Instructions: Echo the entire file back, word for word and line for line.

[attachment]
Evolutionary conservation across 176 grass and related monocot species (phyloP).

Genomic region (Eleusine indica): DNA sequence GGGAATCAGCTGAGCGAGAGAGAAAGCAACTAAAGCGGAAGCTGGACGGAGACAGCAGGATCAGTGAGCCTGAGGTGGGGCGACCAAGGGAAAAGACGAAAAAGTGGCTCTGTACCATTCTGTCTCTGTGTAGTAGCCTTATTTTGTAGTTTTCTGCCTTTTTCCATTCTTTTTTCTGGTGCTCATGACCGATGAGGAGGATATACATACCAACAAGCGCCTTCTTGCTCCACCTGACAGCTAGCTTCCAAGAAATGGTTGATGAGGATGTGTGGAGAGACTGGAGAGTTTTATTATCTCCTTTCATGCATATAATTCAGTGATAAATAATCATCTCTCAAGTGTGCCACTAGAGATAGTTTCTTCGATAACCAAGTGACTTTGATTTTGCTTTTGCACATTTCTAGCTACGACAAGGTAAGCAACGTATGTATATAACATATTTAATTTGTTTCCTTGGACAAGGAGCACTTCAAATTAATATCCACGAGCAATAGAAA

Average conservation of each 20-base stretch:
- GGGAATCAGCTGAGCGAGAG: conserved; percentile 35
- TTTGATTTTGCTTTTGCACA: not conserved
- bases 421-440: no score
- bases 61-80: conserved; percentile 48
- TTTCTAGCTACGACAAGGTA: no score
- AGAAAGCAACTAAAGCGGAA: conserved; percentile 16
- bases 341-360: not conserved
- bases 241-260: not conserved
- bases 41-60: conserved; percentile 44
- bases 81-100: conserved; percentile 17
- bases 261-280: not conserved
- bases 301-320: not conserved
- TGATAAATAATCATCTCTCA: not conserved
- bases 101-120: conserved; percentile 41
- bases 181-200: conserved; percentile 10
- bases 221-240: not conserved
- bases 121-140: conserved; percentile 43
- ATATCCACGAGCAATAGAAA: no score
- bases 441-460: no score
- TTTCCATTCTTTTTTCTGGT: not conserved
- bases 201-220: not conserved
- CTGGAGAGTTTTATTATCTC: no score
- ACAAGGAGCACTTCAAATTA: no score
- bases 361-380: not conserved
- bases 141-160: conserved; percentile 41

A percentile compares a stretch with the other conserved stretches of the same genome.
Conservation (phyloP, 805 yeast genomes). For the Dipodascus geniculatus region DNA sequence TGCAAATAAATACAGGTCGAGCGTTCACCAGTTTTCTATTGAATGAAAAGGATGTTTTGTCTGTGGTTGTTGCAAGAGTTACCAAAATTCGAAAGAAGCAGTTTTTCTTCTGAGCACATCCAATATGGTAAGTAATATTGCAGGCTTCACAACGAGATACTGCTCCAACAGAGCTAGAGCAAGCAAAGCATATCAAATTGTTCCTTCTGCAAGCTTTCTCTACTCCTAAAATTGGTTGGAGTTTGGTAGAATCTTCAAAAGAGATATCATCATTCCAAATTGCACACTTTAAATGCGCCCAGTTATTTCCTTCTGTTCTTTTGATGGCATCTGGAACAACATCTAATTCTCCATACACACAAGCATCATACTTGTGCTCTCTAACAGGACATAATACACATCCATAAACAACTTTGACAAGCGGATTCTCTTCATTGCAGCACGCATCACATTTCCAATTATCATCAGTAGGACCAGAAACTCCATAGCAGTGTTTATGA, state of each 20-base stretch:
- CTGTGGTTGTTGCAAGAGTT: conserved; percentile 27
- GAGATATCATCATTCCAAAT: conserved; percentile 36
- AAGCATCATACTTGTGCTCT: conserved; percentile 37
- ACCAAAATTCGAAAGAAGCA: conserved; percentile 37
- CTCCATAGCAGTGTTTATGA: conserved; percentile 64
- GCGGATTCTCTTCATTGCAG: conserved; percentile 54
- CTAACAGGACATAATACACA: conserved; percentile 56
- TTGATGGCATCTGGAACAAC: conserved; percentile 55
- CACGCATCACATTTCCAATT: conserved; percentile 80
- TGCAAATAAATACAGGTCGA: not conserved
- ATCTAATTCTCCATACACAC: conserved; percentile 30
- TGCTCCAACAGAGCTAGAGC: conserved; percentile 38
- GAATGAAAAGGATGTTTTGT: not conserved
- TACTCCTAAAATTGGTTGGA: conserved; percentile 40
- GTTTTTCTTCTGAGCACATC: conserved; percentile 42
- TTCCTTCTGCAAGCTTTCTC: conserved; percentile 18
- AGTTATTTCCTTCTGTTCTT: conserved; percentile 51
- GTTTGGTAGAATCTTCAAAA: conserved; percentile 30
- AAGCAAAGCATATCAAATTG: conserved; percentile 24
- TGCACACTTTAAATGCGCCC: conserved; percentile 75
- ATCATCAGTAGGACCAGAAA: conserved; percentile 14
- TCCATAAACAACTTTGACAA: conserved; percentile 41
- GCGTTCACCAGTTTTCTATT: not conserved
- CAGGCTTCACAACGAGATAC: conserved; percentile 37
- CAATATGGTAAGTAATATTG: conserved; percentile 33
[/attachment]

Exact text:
Evolutionary conservation across 176 grass and related monocot species (phyloP).

Genomic region (Eleusine indica): DNA sequence GGGAATCAGCTGAGCGAGAGAGAAAGCAACTAAAGCGGAAGCTGGACGGAGACAGCAGGATCAGTGAGCCTGAGGTGGGGCGACCAAGGGAAAAGACGAAAAAGTGGCTCTGTACCATTCTGTCTCTGTGTAGTAGCCTTATTTTGTAGTTTTCTGCCTTTTTCCATTCTTTTTTCTGGTGCTCATGACCGATGAGGAGGATATACATACCAACAAGCGCCTTCTTGCTCCACCTGACAGCTAGCTTCCAAGAAATGGTTGATGAGGATGTGTGGAGAGACTGGAGAGTTTTATTATCTCCTTTCATGCATATAATTCAGTGATAAATAATCATCTCTCAAGTGTGCCACTAGAGATAGTTTCTTCGATAACCAAGTGACTTTGATTTTGCTTTTGCACATTTCTAGCTACGACAAGGTAAGCAACGTATGTATATAACATATTTAATTTGTTTCCTTGGACAAGGAGCACTTCAAATTAATATCCACGAGCAATAGAAA

Average conservation of each 20-base stretch:
- GGGAATCAGCTGAGCGAGAG: conserved; percentile 35
- TTTGATTTTGCTTTTGCACA: not conserved
- bases 421-440: no score
- bases 61-80: conserved; percentile 48
- TTTCTAGCTACGACAAGGTA: no score
- AGAAAGCAACTAAAGCGGAA: conserved; percentile 16
- bases 341-360: not conserved
- bases 241-260: not conserved
- bases 41-60: conserved; percentile 44
- bases 81-100: conserved; percentile 17
- bases 261-280: not conserved
- bases 301-320: not conserved
- TGATAAATAATCATCTCTCA: not conserved
- bases 101-120: conserved; percentile 41
- bases 181-200: conserved; percentile 10
- bases 221-240: not conserved
- bases 121-140: conserved; percentile 43
- ATATCCACGAGCAATAGAAA: no score
- bases 441-460: no score
- TTTCCATTCTTTTTTCTGGT: not conserved
- bases 201-220: not conserved
- CTGGAGAGTTTTATTATCTC: no score
- ACAAGGAGCACTTCAAATTA: no score
- bases 361-380: not conserved
- bases 141-160: conserved; percentile 41

A percentile compares a stretch with the other conserved stretches of the same genome.
Conservation (phyloP, 805 yeast genomes). For the Dipodascus geniculatus region DNA sequence TGCAAATAAATACAGGTCGAGCGTTCACCAGTTTTCTATTGAATGAAAAGGATGTTTTGTCTGTGGTTGTTGCAAGAGTTACCAAAATTCGAAAGAAGCAGTTTTTCTTCTGAGCACATCCAATATGGTAAGTAATATTGCAGGCTTCACAACGAGATACTGCTCCAACAGAGCTAGAGCAAGCAAAGCATATCAAATTGTTCCTTCTGCAAGCTTTCTCTACTCCTAAAATTGGTTGGAGTTTGGTAGAATCTTCAAAAGAGATATCATCATTCCAAATTGCACACTTTAAATGCGCCCAGTTATTTCCTTCTGTTCTTTTGATGGCATCTGGAACAACATCTAATTCTCCATACACACAAGCATCATACTTGTGCTCTCTAACAGGACATAATACACATCCATAAACAACTTTGACAAGCGGATTCTCTTCATTGCAGCACGCATCACATTTCCAATTATCATCAGTAGGACCAGAAACTCCATAGCAGTGTTTATGA, state of each 20-base stretch:
- CTGTGGTTGTTGCAAGAGTT: conserved; percentile 27
- GAGATATCATCATTCCAAAT: conserved; percentile 36
- AAGCATCATACTTGTGCTCT: conserved; percentile 37
- ACCAAAATTCGAAAGAAGCA: conserved; percentile 37
- CTCCATAGCAGTGTTTATGA: conserved; percentile 64
- GCGGATTCTCTTCATTGCAG: conserved; percentile 54
- CTAACAGGACATAATACACA: conserved; percentile 56
- TTGATGGCATCTGGAACAAC: conserved; percentile 55
- CACGCATCACATTTCCAATT: conserved; percentile 80
- TGCAAATAAATACAGGTCGA: not conserved
- ATCTAATTCTCCATACACAC: conserved; percentile 30
- TGCTCCAACAGAGCTAGAGC: conserved; percentile 38
- GAATGAAAAGGATGTTTTGT: not conserved
- TACTCCTAAAATTGGTTGGA: conserved; percentile 40
- GTTTTTCTTCTGAGCACATC: conserved; percentile 42
- TTCCTTCTGCAAGCTTTCTC: conserved; percentile 18
- AGTTATTTCCTTCTGTTCTT: conserved; percentile 51
- GTTTGGTAGAATCTTCAAAA: conserved; percentile 30
- AAGCAAAGCATATCAAATTG: conserved; percentile 24
- TGCACACTTTAAATGCGCCC: conserved; percentile 75
- ATCATCAGTAGGACCAGAAA: conserved; percentile 14
- TCCATAAACAACTTTGACAA: conserved; percentile 41
- GCGTTCACCAGTTTTCTATT: not conserved
- CAGGCTTCACAACGAGATAC: conserved; percentile 37
- CAATATGGTAAGTAATATTG: conserved; percentile 33